Case: Canada (Commissioner of Competition) v. Rogers Communications Inc, 2023 FCA 16 (CanLII)
Keywords: Merger and divestiture, Competition Tribunal, Competition Tribunal Act RSC 1985, c 19 (2nd Supp), Competition Act RSC 1985, c C-34
The Commissioner of Competition applies to the Competition Tribunal for an order blocking the merger between the Respondents. The transaction originally involves Rogers Communications Inc. and Shaw Communications Inc. Later on, however, a divestiture of Shaw’s subsidiary becomes part of the overall transaction. (See para. 2).
The Competition Tribunal determines – in “413 tightly-written paragraphs” – that the merger would not be likely to prevent or lessen competition, within the meaning of s. 92 of the Competition Act, R.S.C. 1985, c. C-34. (See para. 4).
The Commissioner appeals to the Federal Court of Appeal, asserting inter alia, that the Tribunal erred by failing to consider the original version of transaction (i.e. a merger of the Respondents Rogers and Shaw) rather than the merger with an “additional element proposed after the Tribunal’s proceedings started”. (See paras. 13, 20-23).
The Court of Appeal (Stratas, Boivin, and Locke J.A.) dismisses the Commissioner’s appeal with costs. (See para. 26).
The Court of Appeal sourced its jurisdiction in the Competition Tribunal Act, R.S.C. 1985, c. 19 (2nd. Supp.). As outlined by the Court, s. 13(1) of that Act permits reversal of the Competition Tribunal where it has erred on legal points, or “factually suffused” questions of mixed fact and law. (See para. 6).
The Court observed that, with respect to legal points, no deference is owed to the Tribunal – “if it is wrong, we can interfere”. (See para. 7). However, with respect to “factually suffused” questions of mixed fact and law, the standard is palpable and overriding error. Citing the oft-repeated quote from Canada v. South Yukon Forest Corporation, 2012 FCA 165 at para. 46 (i.e. that it is “not enough to pull at leaves and branches and leave the tree standing…[t]he entire tree must fall”), the Court affirmed that palpable and overriding error is a “high threshold” which requires an “obvious error” going to the “very core” of the Tribunal’s decision. (See para. 7).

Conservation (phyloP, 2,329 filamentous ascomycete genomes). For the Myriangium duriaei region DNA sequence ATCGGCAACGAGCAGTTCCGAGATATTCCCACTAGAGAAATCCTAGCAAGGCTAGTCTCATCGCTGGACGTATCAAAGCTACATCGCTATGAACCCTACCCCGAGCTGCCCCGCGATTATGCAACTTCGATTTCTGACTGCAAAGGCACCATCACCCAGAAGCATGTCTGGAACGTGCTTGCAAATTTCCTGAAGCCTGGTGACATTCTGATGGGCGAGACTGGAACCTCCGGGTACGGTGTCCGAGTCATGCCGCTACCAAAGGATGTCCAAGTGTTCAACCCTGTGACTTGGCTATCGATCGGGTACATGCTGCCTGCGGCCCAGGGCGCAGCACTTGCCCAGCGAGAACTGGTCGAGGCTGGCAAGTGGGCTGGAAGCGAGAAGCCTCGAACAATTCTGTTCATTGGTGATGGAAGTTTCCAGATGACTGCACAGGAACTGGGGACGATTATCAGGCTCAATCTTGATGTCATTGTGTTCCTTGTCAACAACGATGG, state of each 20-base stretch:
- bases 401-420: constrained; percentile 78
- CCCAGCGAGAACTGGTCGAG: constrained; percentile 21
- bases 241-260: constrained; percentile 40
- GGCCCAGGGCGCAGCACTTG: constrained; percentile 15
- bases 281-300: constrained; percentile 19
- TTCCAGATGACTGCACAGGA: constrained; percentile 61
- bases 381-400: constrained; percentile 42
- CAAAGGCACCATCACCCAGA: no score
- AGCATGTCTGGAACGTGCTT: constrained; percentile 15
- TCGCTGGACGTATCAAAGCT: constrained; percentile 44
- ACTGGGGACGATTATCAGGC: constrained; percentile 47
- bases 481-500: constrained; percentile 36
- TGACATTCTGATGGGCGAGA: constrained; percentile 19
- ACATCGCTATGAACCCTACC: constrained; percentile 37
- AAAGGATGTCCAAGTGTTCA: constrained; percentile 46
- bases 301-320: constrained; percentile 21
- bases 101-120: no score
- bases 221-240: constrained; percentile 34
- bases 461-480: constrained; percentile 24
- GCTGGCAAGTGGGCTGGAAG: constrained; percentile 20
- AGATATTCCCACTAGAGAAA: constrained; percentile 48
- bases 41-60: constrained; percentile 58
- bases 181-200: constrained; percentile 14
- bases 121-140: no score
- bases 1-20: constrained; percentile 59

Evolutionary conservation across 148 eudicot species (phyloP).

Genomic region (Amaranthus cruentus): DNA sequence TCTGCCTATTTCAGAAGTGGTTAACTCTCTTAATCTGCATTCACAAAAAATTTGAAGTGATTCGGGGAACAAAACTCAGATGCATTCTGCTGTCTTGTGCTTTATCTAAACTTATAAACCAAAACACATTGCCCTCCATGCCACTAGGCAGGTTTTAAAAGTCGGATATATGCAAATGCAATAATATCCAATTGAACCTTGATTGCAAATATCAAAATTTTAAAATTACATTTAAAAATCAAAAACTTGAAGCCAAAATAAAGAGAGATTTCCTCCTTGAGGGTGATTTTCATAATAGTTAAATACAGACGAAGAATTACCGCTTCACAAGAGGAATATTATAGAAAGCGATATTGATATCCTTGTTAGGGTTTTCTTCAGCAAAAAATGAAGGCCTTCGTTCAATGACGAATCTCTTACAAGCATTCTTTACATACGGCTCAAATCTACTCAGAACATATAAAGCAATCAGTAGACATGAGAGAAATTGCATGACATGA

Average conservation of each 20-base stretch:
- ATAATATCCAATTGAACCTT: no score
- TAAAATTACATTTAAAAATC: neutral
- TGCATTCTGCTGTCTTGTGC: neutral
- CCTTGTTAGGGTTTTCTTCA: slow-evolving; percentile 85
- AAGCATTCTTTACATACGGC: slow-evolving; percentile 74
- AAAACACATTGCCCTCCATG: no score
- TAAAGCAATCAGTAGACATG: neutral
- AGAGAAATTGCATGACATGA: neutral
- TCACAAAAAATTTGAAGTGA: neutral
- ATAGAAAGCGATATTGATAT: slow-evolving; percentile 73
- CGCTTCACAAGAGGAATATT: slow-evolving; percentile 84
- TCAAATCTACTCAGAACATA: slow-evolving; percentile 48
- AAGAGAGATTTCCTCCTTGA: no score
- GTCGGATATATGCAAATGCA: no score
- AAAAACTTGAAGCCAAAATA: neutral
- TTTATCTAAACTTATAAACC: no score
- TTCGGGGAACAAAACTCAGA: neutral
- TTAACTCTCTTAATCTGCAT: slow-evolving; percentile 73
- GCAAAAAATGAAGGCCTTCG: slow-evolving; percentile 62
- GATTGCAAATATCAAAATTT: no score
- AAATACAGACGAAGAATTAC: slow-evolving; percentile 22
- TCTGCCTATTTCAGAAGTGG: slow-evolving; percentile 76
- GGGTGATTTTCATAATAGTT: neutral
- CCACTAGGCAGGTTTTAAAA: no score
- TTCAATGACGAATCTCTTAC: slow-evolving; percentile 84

Applying this standard of review, the Court of Appeal determined that the Tribunal’s two key findings – that the transactions would not be likely to prevent or lessen competition and that, in some key aspects, the transactions actually promote competition – were “amply supported by the evidence…and are unshakeable”. (See paras. 10-11).
Importantly, the Court of Appeal found that the Competition Act “aims to address truth and reality, not fiction and fantasy”. In the context of this case, that means that the Tribunal can examine the merger as it existed when the matter came before it; that it is not “forever shackled to the transaction pleaded by the Commissioner long ago and at an early stage”. (See para. 18; CSX Transportation, Inc. v. ABB Inc., 2022 FCA 96 at para. 12). At the same time, the Court was careful to observe that there may be a case where a change in a transaction subject to review by the Tribunal is so significant that “the hearing is…no longer fair” or the Tribunal can “no longer…effectively evaluate”. (See para. 19).
Of note here, the Court took time to acknowledge not just the Parties for their “high-quality submissions” and efforts in prosecuting the appeal on a “highly expedited basis”, but also the Registry and Court staff who “distinguished themselves once again” in the face of “difficult deadlines”. (See para. 27). Putting this into perspective, the Tribunal’s decision was released on December 31, 2022, and the Federal Court of Appeal delivered judgment from the bench on January 24, 2023.
Counsel for the Appellant, Commissioner of Competition: Alexander Gay, Jonathan Hood, Irene Cybulsky, and Michael Packer (Competition Bureau Legal Services, Gatineau)
Counsel for the Respondent, Rogers Communications Inc: Jonathan C. Lisus, Crawford G. Smith, John Carlo Mastrangelo, and Matthew R. Law (Lax O’Sullivan Lisus Gottlieb LLP, Toronto)
Counsel for the Respondent, Shaw Communications Inc: Kent E. Thomson, Derek D. Ricci, Steven G. Frankel, and Chanakya A. Sethi (Davies Ward Phillips & Vineberg LLP, Toronto)
Counsel for the Respondent, Videotron Ltd: John F. Rook, K.C., Emrys Davis, and Alysha Pannu (Bennett Jones LLP, Toronto)
*Supreme Advocacy LLP wishes to acknowledge the contribution of Jessica Rollins, 3L student at the University of Ottawa, Faculty of Law.